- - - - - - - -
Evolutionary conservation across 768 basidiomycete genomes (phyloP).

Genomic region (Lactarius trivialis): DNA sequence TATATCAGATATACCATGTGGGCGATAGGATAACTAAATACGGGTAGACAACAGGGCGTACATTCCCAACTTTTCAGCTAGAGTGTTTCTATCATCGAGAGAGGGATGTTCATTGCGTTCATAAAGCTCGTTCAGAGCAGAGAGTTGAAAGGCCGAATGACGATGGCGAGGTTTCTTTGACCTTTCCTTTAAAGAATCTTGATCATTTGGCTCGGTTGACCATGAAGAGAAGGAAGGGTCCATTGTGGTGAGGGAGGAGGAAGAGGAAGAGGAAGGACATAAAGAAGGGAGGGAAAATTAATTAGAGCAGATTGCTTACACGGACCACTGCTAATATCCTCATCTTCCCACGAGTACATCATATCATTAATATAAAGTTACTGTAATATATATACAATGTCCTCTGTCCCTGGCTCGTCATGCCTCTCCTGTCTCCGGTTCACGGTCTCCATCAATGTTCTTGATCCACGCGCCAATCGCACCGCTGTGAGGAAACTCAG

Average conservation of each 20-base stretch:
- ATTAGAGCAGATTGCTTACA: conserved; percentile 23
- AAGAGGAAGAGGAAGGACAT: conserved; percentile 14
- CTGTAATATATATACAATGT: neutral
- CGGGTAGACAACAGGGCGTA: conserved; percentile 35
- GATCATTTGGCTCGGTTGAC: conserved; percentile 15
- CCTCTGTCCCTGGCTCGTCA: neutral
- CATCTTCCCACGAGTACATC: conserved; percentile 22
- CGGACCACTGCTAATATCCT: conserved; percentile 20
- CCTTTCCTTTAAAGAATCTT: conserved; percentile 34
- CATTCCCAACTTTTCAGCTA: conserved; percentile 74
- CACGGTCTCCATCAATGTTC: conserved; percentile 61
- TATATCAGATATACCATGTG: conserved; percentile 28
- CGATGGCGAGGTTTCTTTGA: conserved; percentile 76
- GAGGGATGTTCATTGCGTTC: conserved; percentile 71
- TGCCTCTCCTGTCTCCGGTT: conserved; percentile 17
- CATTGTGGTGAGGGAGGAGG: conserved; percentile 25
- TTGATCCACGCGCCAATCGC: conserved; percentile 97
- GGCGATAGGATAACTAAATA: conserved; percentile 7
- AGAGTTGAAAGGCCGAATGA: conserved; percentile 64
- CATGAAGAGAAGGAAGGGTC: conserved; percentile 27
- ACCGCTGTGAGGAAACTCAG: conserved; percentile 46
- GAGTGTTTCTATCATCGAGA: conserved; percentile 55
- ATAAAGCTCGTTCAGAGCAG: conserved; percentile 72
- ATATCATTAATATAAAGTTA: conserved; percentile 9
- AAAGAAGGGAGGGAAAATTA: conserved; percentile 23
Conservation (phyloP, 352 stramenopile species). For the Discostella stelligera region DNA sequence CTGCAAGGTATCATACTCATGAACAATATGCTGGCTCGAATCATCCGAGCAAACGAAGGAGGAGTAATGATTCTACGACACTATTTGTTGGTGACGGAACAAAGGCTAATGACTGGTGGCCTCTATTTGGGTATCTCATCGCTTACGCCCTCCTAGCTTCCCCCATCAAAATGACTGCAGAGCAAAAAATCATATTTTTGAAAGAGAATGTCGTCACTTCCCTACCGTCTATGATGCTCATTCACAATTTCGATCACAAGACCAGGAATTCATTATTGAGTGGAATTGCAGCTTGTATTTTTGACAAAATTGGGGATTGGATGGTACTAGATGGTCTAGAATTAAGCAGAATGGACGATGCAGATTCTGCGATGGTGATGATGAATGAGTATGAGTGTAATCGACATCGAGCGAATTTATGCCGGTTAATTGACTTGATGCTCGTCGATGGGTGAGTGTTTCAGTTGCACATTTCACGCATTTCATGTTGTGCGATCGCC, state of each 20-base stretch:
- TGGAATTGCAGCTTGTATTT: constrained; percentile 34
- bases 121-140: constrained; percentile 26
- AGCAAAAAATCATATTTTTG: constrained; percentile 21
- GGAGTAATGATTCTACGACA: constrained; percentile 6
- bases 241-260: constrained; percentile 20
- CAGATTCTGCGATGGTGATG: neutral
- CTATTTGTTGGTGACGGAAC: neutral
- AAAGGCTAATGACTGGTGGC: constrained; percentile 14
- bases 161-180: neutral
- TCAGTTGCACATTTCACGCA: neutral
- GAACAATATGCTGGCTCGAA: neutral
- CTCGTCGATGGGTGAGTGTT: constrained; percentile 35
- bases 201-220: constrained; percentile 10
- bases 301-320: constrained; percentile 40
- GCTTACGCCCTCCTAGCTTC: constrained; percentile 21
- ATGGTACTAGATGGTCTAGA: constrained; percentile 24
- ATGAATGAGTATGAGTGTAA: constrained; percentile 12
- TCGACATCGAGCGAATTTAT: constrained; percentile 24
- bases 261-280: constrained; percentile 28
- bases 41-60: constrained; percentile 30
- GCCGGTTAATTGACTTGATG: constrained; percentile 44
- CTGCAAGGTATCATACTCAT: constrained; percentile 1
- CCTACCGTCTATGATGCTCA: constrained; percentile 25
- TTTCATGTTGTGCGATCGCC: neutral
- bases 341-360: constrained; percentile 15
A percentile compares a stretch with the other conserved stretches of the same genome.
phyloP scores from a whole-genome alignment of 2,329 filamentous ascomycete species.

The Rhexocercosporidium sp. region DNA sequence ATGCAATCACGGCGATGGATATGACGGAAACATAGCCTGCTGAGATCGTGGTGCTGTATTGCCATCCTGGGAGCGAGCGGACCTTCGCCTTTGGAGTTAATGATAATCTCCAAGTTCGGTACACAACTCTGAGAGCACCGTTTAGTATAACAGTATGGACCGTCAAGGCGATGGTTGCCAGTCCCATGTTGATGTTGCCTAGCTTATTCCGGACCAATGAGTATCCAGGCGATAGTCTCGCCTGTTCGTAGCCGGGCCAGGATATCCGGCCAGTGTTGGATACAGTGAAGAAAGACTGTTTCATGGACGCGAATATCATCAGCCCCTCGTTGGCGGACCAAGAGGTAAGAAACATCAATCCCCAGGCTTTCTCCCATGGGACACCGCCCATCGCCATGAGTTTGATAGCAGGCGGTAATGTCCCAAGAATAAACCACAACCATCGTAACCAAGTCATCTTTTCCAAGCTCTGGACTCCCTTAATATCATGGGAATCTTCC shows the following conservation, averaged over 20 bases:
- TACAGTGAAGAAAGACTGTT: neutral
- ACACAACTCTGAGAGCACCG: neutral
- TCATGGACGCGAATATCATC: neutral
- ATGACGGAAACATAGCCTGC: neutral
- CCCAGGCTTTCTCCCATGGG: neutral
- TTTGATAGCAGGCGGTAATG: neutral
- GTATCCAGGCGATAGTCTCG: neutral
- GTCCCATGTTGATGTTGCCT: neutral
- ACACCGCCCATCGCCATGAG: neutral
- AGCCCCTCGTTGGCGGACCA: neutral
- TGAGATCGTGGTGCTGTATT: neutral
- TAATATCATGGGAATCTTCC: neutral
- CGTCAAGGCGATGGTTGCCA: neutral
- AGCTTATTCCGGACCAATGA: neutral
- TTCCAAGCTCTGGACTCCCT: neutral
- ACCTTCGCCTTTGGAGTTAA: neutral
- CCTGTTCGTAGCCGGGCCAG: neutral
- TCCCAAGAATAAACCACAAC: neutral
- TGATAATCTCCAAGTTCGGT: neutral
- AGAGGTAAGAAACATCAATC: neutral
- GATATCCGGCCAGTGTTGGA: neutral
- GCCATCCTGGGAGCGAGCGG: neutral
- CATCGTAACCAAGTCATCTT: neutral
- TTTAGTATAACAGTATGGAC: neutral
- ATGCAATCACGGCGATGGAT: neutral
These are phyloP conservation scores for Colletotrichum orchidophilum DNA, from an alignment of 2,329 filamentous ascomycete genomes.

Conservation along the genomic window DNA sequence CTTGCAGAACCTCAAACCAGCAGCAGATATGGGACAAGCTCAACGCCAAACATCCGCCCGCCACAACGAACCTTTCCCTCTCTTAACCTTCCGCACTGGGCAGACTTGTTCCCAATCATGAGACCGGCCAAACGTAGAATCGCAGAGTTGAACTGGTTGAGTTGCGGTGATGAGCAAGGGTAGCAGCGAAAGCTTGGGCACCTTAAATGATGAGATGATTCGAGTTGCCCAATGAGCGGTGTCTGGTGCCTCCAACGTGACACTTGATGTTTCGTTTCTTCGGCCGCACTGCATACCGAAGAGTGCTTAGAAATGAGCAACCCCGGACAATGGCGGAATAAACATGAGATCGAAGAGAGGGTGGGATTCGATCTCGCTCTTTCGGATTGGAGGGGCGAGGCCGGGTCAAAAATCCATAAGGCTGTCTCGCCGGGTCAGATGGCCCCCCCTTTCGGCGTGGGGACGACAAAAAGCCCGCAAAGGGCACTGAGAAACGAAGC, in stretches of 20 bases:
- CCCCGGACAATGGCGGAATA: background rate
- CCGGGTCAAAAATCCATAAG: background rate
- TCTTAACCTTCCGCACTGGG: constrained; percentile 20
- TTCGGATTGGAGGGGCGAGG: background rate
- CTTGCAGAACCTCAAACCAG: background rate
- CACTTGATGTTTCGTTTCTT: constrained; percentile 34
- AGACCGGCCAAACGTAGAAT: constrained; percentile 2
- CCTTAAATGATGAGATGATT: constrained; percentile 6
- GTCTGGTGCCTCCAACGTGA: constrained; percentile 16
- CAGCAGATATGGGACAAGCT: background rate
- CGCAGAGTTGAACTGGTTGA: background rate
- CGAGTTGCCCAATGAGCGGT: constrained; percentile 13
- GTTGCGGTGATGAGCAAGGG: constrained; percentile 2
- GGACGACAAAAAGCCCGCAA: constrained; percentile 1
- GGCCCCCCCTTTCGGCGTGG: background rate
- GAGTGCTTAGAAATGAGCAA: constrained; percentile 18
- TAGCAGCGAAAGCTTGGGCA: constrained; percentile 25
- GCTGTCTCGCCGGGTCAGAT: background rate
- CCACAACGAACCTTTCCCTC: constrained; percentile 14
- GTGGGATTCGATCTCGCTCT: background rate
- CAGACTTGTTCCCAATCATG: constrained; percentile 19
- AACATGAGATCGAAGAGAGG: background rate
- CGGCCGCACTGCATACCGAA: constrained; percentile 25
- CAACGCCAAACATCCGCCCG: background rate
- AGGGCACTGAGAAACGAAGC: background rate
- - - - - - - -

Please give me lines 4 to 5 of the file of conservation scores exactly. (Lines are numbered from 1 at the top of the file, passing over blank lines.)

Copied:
- ATTAGAGCAGATTGCTTACA: conserved; percentile 23
- AAGAGGAAGAGGAAGGACAT: conserved; percentile 14